In 2010, Ohio’s defense finished third in the MAC in rush defense (104.1) and rushing touchdowns allowed (nine). Burrow’s unit also ranked fourth in opponents’ first downs (134) and scoring defense (19.1) while finishing fifth in sacks (14).
Ohio’s defense burst onto the national scene by forcing 37 turnovers, a total that tied for tops nationally back in 2009. The Bobcats also finished seventh in turnover margin (0.93) and 18th in the nation in pass efficiency defense (108.1). In the MAC, Ohio also finished second in scoring defense (21.3), third in pass defense (194.8) and fifth in total defense (348.5) and sacks (22). From an individual perspective, Keller led the league with 155 tackles en route to honorable mention All-America honors. Safety Gerald Moore also picked off six passes, a total that tied for top honors for freshmen nationally.
For his efforts, Burrow was named Scout.com’s 2009 MAC Defensive Coordinator of the Year.
In 2006, the Bobcats owned the MAC’s top scoring defense (18.1), and ranked third in pass defense, fourth in rushing defense and third in total defense. Ohio cut its total number of points allowed by almost 25 percent in 2006, despite having played three extra games. Ohio had five players named first- or second-team All-MAC, the most in school history.
Despite the adjustment period of switching from a 3-4 alignment to a 4-3 in 2005, the first season in the new system produced Ohio’s first non-special team All-American since 1968 in cornerback Dion Byrum. Byrum tied for second in the nation with six interceptions, including two returned for a touchdown, scoring three touchdowns during the season. Byrum joined linebacker Matt Muncy on the All-MAC First Team. Muncy led the conference with 115 tackles. It marked the first time Ohio placed two defensive players on the league’s first team since 1989.
A 25-year coaching veteran at several different levels, Burrow spent two seasons in Fargo, N.D., along with current offensive coordinator Tim Albin, as defensive coordinator at North Dakota State where his defense allowed a league-low 13.6 points and 285.0 yards per game in 2004. Two members of his defense were named first-team All-Great West Football Conference, while three earned second-team honors. The I-AA Bisons finished 2004 ranked 24th in the nation.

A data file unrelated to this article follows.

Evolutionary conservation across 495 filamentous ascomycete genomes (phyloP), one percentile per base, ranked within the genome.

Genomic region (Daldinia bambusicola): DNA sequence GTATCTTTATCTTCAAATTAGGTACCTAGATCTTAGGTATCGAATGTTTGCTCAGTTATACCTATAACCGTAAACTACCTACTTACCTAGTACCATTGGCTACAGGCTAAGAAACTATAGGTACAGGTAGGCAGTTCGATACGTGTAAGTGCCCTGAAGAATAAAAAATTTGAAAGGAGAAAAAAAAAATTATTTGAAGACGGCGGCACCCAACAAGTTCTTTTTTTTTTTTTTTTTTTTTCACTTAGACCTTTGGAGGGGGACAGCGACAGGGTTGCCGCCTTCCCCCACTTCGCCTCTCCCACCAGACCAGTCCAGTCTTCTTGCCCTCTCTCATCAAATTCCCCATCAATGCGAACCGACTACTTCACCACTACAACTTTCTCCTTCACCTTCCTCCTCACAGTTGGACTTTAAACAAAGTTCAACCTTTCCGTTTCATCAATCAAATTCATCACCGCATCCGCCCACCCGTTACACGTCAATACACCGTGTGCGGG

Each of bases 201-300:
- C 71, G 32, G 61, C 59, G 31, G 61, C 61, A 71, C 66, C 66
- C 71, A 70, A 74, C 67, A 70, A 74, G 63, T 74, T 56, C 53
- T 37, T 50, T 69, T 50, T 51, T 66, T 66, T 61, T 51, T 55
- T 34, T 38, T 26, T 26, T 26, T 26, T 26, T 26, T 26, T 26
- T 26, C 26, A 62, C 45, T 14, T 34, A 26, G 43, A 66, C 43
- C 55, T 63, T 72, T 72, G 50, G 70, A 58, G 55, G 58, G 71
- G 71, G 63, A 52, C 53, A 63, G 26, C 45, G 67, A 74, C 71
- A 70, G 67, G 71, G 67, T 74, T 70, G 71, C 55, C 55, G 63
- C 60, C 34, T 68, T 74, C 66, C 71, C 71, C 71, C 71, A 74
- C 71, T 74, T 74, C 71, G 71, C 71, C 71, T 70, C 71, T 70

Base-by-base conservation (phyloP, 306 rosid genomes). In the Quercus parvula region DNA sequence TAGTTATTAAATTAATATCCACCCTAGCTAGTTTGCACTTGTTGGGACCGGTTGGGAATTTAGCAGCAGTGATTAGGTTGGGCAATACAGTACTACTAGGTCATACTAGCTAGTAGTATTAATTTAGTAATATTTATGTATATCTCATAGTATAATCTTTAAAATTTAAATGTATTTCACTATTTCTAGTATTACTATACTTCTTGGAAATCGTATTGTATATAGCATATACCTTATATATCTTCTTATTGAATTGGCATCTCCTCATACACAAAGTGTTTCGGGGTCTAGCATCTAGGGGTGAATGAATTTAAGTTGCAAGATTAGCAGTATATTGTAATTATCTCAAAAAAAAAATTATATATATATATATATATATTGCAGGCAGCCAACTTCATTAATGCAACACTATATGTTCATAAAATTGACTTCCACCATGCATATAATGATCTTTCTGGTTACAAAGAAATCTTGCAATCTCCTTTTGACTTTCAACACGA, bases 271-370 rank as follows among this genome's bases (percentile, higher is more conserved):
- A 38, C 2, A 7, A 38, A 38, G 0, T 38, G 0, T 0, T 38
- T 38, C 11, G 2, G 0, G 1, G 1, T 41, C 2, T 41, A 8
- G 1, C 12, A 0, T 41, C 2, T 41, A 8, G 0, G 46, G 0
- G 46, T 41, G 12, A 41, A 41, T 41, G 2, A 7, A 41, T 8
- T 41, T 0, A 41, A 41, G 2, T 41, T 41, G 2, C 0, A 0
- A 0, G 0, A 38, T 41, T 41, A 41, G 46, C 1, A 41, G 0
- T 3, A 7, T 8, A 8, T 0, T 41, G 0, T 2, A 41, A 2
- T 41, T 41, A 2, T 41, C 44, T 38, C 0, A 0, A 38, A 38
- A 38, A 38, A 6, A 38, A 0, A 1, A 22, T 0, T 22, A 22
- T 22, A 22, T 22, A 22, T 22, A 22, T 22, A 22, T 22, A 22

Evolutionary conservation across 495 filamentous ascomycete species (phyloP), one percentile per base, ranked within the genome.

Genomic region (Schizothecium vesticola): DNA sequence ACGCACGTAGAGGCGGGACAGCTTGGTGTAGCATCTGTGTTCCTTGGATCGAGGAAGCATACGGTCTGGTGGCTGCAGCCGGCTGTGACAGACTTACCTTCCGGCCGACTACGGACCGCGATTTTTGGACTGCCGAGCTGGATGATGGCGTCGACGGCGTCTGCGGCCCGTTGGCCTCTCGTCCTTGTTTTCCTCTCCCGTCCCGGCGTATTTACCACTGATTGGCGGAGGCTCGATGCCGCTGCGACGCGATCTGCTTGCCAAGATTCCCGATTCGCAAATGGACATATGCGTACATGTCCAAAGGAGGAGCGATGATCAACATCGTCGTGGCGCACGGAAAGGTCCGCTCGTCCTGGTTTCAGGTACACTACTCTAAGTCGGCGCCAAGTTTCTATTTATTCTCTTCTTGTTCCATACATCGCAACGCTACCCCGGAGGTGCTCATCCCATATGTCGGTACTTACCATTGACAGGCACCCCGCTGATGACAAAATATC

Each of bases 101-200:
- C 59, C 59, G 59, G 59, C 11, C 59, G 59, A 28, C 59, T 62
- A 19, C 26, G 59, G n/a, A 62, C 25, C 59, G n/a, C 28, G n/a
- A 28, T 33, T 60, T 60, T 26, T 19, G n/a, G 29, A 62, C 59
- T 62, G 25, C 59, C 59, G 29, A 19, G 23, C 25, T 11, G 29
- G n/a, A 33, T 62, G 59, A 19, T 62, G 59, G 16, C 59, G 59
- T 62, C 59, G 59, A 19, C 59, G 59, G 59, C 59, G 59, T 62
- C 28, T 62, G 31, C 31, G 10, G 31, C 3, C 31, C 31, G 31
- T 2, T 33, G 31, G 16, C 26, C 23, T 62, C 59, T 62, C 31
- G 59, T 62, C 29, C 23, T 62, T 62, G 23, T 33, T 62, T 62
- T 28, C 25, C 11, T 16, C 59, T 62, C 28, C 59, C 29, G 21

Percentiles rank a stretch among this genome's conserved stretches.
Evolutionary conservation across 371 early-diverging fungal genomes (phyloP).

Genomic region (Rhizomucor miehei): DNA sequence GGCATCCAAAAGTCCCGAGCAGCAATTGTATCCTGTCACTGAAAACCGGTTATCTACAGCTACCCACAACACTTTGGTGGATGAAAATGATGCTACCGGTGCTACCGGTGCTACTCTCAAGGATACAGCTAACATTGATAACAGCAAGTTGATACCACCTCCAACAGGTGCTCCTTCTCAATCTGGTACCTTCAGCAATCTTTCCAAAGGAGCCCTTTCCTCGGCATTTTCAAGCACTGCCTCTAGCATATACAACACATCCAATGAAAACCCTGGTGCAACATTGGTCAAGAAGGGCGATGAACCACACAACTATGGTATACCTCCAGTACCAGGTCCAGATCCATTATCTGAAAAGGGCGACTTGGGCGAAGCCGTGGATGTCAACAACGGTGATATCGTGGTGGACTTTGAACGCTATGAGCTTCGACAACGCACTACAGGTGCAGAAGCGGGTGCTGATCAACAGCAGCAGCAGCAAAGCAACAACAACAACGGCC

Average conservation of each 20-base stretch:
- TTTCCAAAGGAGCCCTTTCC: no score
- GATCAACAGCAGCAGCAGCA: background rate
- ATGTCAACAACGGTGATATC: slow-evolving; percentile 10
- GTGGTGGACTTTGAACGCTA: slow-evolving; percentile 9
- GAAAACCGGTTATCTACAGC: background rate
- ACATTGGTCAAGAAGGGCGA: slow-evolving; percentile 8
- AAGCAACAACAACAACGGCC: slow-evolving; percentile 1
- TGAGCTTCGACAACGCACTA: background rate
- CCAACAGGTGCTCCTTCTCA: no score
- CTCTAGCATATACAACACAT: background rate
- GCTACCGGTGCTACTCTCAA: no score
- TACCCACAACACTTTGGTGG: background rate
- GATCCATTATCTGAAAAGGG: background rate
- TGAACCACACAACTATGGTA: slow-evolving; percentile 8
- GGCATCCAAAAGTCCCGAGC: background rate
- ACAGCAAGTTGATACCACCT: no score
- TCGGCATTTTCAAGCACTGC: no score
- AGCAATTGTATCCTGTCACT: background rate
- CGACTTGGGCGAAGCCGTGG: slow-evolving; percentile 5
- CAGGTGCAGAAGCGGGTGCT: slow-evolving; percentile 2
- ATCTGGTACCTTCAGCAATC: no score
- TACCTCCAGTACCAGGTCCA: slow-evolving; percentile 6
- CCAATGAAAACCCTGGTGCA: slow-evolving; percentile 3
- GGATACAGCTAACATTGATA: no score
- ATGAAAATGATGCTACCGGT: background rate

Burrow served as a graduate assistant coach at Nebraska for two seasons (2001-02) before moving to North Dakota State with Husker defensive coordinator Craig Bohl, who took over at the helm of the Bison program.
Before his stint at Nebraska, Burrow was head football coach at Ames High School (Iowa) for two years (1999-2000) and was an assistant coach at that same high school for four years prior to that (1995-98). Burrow also served as assistant head coach of the Iowa Barnstormers of the Arena Football League during that same six-year time period.
Burrow began his coaching career in 1981 at Washington State, where he spent one year as tight ends coach before moving to the defensive backfield for the next five. He joined the Iowa State staff as secondary coach in 1987, spending eight years with the Cyclones. For his last season (1994), Burrow was elevated to co-defensive coordinator. Burrow moved to the sideline after a successful playing career both at the collegiate and professional levels. He was a second-team All-Big Eight defensive back at Nebraska, prompting the Green Bay Packers to choose him in the eighth round of the 1976 draft. Burrow, an Academic All-Big Eight selection, helped the Cornhuskers to the 1975 league title.
Burrow went on to play five years in the Canadian Football League. He was a member of the Montreal Alouettes from 1977-79, helping the squad to three Grey Cup finals, including the 1977 title. He was a CFL Eastern Conference All-Star in 1978 and 1979. Burrow finished the 1980 season with the Calgary Stampeders, and played the 1981 season with the Ottawa Rough Riders. A native of Amory, Miss., Burrow graduated with a bachelor’s of science in education from Nebraska in 1976, and he earned a master’s in education from Washington State in 1981.
Burrow and his wife, Robin, have one son, Joey. Burrow also has two other sons, Jamie and Dan, both of whom played football at Nebraska.